Reassessing the Role of International Criminal Law: Rebuilding National Courts through Transnational Networks
Elena A. Baylis
University of Pittsburgh - School of Law
April 8, 2009
Boston College Law Review, Vol. 50, No. 1, 2009
U. of Pittsburgh Legal Studies Research Paper No. 2008-06
The international community has long debated its role in redressing grave atrocities like war crimes and crimes against humanity. This Article suggests that this debate has focused too much on trials in international and hybrid courts as the primary conduit for international contributions to justice in post-conflict states. It proposes that the international community should look instead to national courts as the primary venue for such trials and to transnational networks as an effective mechanism for international involvement. Key characteristics of this model include: (1) reliance on transnational networks to convey international criminal law and international resources into national settings; (2) hybrid international-national processes in which international actors play a supporting, rather than a controlling, role; and (3) integration of international support for atrocity trials into broader efforts to rebuild national judicial systems.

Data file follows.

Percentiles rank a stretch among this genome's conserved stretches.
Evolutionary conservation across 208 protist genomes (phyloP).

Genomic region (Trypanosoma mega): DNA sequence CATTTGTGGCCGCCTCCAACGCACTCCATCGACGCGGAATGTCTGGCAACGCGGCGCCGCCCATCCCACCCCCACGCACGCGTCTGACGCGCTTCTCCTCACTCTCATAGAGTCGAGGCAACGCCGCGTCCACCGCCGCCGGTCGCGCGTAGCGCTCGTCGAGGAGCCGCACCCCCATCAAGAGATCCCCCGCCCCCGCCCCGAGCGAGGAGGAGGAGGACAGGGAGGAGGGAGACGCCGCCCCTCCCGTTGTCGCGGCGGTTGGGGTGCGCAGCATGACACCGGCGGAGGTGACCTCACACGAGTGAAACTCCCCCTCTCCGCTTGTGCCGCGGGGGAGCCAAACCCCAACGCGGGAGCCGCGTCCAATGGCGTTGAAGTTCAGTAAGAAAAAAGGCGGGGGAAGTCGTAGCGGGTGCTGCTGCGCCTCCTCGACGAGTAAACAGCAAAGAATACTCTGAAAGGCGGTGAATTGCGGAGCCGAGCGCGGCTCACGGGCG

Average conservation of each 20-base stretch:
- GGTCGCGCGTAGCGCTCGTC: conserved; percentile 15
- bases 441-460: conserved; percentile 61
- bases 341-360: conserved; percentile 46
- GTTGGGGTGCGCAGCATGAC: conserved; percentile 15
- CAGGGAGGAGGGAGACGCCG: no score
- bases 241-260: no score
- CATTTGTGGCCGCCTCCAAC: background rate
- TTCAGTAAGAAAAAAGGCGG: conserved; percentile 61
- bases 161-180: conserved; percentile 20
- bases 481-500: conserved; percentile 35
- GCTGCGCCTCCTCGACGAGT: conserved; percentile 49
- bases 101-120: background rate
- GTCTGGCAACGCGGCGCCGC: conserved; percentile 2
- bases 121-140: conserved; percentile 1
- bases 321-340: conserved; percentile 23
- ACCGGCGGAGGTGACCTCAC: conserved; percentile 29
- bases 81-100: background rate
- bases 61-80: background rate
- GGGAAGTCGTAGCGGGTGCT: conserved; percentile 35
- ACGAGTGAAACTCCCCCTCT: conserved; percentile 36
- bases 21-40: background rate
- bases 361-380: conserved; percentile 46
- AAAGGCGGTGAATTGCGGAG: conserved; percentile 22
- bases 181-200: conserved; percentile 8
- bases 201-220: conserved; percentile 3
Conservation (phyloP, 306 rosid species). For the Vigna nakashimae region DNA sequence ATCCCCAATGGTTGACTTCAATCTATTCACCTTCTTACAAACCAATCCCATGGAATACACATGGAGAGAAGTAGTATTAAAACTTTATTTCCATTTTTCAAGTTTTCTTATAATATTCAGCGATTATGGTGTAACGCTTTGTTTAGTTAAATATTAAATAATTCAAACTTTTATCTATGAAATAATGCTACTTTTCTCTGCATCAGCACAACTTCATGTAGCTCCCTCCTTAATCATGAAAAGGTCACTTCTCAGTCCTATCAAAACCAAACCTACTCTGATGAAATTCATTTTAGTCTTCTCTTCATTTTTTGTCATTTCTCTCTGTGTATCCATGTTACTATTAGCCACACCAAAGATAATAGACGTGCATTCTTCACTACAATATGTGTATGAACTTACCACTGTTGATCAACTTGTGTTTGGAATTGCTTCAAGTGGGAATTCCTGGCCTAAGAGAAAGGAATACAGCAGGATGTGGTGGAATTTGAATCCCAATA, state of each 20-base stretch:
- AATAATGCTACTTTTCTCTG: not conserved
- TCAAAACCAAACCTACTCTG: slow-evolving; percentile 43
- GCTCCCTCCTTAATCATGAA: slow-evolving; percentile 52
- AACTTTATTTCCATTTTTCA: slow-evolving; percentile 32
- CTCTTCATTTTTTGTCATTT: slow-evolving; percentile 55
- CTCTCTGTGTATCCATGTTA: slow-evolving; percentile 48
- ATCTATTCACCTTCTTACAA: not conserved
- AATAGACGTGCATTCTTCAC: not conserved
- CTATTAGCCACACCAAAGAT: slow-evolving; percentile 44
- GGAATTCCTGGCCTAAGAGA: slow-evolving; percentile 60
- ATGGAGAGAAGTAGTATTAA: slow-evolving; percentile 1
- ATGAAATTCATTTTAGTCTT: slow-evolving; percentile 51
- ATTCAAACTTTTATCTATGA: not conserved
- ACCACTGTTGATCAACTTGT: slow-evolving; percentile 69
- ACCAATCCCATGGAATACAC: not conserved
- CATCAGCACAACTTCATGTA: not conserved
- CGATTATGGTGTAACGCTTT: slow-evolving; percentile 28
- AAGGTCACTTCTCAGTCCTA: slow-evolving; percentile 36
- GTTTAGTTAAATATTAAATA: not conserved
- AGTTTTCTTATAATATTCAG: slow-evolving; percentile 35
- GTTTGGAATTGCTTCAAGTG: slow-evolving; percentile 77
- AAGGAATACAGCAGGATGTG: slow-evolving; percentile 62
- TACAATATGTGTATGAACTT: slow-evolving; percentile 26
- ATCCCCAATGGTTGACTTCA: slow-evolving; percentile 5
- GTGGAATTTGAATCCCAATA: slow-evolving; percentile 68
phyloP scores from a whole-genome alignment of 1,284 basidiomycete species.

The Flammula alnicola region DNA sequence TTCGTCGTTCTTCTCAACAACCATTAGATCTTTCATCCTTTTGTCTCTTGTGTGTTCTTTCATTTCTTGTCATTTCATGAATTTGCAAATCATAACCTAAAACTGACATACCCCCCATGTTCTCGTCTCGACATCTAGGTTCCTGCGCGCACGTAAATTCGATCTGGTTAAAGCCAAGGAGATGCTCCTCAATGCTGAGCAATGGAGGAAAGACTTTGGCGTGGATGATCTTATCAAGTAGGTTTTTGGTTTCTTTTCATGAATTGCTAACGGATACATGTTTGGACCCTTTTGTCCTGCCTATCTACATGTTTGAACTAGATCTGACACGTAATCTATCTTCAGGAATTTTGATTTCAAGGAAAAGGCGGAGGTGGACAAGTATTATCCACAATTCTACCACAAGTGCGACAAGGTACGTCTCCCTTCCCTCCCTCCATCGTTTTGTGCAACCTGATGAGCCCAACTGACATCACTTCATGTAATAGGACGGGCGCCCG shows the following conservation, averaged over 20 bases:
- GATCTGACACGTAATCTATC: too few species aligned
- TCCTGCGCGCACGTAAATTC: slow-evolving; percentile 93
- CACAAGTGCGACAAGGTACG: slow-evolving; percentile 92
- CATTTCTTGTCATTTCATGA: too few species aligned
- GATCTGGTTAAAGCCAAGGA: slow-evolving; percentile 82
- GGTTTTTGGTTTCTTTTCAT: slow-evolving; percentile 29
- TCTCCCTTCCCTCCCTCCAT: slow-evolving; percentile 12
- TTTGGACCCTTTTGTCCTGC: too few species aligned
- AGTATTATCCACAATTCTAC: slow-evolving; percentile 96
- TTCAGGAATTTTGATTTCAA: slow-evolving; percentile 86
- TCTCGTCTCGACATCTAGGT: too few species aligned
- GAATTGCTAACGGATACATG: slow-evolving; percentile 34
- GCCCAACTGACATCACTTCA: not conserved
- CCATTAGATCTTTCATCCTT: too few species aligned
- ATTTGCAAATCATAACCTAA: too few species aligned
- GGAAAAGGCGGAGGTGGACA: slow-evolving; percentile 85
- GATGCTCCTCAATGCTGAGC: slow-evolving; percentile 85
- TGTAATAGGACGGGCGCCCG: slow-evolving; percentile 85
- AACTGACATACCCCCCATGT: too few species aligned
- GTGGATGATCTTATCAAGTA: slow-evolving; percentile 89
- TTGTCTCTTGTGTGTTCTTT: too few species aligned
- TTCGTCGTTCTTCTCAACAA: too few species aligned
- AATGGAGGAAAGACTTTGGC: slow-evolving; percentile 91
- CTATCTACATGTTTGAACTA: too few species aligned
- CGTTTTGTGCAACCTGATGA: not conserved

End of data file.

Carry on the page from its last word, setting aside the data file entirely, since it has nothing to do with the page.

Number of Pages in PDF File: 87
Keywords: Crimes against humanity, war crimes, Hybrid courts, International criminal courts, National courts, Legal pluralism, Policy-oriented jurisprudence, Post-conflict justice, Transitional justice, Transnational legal process, Transnational judicial dialogue, Transnational networks
JEL Classification: K14, K33, K41, K42Accepted Paper Series
Date posted: March 14, 2008 ; Last revised: April 13, 2009
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